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August 02, 2011

Not Your Granny's Bath Salts

Drug users across the country are going crazy — literally — over bath salts, and Vermont druggies could soon join the trend.

No, today's stoners aren't desperately seeking a high from Calgon: "Bath salts" is the street name for mephedrone and methylenedioxypyrovalerone, a powdery substance said to have effects similar to cocaine or methamphetamines, only more so.

Bath salts, which can be smoked, snorted or injected, produce a high lasting anywhere from 20 minutes to three hours. The drug, still legal in Vermont, also produces some nasty side effects, including suicidal depression, manic behavior, delusions and violence.

It can be difficult to bring a bath salts user back from the brink, said Karen Simone, director of the Northern New England Poison Center. There's no simple, specific antidote available to hospital emergency room personnel. Medical workers "have to administer high doses of sedatives and sometimes anti-psychotics as well," Simone explained. In cases where bath salts experiments have gone totally amok, "you may have to put people into a light coma," she added.

Only a few cases of bath salts use have been reported in Vermont so far. They've "been seen" here, said Lt. Paul Favreau, the southern supervisor for the Vermont State Police Drug Task Force. "However, we don’t believe that it is a widespread problem." Fletcher Allen spokesman Mike Noble offered a similar assessment, saying ER docs at the Burlington medical center have encountered "very little" in the way of bath salts emergencies. Noble noted, though, that patients exhibiting acute reactions to one substance or another may not be forthright in indicating what they've ingested.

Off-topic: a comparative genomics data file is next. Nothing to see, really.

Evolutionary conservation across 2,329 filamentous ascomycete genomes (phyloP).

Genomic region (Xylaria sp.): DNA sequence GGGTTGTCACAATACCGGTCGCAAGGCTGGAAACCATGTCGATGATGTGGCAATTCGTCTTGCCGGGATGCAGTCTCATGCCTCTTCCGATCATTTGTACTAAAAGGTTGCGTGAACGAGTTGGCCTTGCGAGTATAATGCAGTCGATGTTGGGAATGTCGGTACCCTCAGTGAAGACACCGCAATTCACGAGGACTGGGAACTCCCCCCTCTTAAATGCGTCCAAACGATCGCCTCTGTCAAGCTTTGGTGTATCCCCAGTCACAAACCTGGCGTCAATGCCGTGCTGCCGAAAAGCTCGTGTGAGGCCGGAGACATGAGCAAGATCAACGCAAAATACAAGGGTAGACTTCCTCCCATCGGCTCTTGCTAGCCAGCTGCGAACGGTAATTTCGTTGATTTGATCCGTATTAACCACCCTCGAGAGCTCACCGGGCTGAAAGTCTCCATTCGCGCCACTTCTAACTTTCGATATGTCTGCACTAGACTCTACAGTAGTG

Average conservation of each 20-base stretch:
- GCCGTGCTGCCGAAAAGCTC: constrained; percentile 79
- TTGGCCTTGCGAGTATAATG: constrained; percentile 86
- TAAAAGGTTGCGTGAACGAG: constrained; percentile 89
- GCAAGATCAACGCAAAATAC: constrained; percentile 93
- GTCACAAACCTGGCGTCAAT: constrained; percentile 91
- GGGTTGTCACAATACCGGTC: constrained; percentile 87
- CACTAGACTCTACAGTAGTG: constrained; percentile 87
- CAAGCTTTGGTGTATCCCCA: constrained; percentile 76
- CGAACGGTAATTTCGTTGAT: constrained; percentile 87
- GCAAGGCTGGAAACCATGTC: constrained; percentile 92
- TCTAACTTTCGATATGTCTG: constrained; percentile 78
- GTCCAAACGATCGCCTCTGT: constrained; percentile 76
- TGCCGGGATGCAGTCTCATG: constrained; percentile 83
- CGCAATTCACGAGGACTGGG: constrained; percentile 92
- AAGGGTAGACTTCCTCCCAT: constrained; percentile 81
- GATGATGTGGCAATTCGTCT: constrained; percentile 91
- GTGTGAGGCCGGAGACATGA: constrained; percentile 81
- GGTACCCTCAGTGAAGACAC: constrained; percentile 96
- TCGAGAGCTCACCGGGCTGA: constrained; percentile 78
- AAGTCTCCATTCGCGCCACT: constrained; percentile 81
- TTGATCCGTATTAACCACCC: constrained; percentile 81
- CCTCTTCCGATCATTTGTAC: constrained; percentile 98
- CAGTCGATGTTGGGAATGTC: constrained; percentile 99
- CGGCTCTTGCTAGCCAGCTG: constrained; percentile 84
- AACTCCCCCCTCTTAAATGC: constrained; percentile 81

Bath salts can be readily purchased online, but apparently not from "glass" shops in Burlington. A worker answering the phone at Northern Lights on Main Street said the store doesn't sell them. Asked if she knew where in Vermont they could be bought, she replied, "I have no idea, dude."

In parts of Maine as well as in a number of other states, bath salts have become the drug du jour. Simone, whose poison-response center is based in Portland, reported that the center has received 87 calls from Maine medical providers or individuals trying to cope with bath salts-induced crises. As of early August, only four such inquiries had come from Vermont, she added.

Those statistics do not reflect the total number of bath salts emergencies, Simone cautioned. "Once a provider knows how to deal with it, they probably wouldn't call us again," she said.

Bath salts have been outlawed in Maine and in at least 28 other states. And Sen. Patrick Leahy is pushing for a federal law that would list them as a "Schedule 1 drug," a category that includes substances judged to have the highest abuse potential. The Senate Judiciary Committee, which Leahy chairs, voted unanimously last Thursday in favor of legislation banning bath salts.

And here I thought that the cheeseburger had the highest abuse potential of any legal substance.

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